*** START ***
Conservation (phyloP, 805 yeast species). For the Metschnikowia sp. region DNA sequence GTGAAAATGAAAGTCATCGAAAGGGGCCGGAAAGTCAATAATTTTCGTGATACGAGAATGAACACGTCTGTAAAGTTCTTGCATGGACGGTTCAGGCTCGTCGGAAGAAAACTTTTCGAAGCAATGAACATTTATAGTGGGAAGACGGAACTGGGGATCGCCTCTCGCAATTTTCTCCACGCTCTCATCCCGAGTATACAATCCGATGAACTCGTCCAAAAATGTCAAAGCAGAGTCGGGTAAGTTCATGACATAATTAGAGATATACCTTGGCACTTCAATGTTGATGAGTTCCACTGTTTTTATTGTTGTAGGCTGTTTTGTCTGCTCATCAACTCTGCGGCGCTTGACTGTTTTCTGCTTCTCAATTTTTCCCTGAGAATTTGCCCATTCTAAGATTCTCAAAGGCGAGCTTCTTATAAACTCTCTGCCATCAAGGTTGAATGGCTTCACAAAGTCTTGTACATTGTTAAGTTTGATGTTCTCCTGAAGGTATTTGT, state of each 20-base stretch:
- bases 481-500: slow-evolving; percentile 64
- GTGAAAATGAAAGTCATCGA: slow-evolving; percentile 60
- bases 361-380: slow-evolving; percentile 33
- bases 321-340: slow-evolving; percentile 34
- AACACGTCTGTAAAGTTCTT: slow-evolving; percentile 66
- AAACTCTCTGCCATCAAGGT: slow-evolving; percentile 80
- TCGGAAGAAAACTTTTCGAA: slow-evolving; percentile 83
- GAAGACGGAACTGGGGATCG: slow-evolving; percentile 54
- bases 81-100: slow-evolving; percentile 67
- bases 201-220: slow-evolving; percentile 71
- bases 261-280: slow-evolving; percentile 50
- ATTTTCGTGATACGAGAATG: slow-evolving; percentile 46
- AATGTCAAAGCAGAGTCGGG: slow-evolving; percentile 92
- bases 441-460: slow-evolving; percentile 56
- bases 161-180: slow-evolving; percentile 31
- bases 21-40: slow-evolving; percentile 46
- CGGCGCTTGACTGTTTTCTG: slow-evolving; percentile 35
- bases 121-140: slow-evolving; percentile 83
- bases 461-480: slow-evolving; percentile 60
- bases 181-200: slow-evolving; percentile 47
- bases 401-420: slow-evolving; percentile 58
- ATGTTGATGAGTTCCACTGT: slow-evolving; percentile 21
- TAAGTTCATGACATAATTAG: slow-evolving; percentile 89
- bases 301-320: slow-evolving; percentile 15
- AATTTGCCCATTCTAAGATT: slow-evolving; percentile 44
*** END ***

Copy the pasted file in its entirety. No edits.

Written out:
Conservation (phyloP, 805 yeast species). For the Metschnikowia sp. region DNA sequence GTGAAAATGAAAGTCATCGAAAGGGGCCGGAAAGTCAATAATTTTCGTGATACGAGAATGAACACGTCTGTAAAGTTCTTGCATGGACGGTTCAGGCTCGTCGGAAGAAAACTTTTCGAAGCAATGAACATTTATAGTGGGAAGACGGAACTGGGGATCGCCTCTCGCAATTTTCTCCACGCTCTCATCCCGAGTATACAATCCGATGAACTCGTCCAAAAATGTCAAAGCAGAGTCGGGTAAGTTCATGACATAATTAGAGATATACCTTGGCACTTCAATGTTGATGAGTTCCACTGTTTTTATTGTTGTAGGCTGTTTTGTCTGCTCATCAACTCTGCGGCGCTTGACTGTTTTCTGCTTCTCAATTTTTCCCTGAGAATTTGCCCATTCTAAGATTCTCAAAGGCGAGCTTCTTATAAACTCTCTGCCATCAAGGTTGAATGGCTTCACAAAGTCTTGTACATTGTTAAGTTTGATGTTCTCCTGAAGGTATTTGT, state of each 20-base stretch:
- bases 481-500: slow-evolving; percentile 64
- GTGAAAATGAAAGTCATCGA: slow-evolving; percentile 60
- bases 361-380: slow-evolving; percentile 33
- bases 321-340: slow-evolving; percentile 34
- AACACGTCTGTAAAGTTCTT: slow-evolving; percentile 66
- AAACTCTCTGCCATCAAGGT: slow-evolving; percentile 80
- TCGGAAGAAAACTTTTCGAA: slow-evolving; percentile 83
- GAAGACGGAACTGGGGATCG: slow-evolving; percentile 54
- bases 81-100: slow-evolving; percentile 67
- bases 201-220: slow-evolving; percentile 71
- bases 261-280: slow-evolving; percentile 50
- ATTTTCGTGATACGAGAATG: slow-evolving; percentile 46
- AATGTCAAAGCAGAGTCGGG: slow-evolving; percentile 92
- bases 441-460: slow-evolving; percentile 56
- bases 161-180: slow-evolving; percentile 31
- bases 21-40: slow-evolving; percentile 46
- CGGCGCTTGACTGTTTTCTG: slow-evolving; percentile 35
- bases 121-140: slow-evolving; percentile 83
- bases 461-480: slow-evolving; percentile 60
- bases 181-200: slow-evolving; percentile 47
- bases 401-420: slow-evolving; percentile 58
- ATGTTGATGAGTTCCACTGT: slow-evolving; percentile 21
- TAAGTTCATGACATAATTAG: slow-evolving; percentile 89
- bases 301-320: slow-evolving; percentile 15
- AATTTGCCCATTCTAAGATT: slow-evolving; percentile 44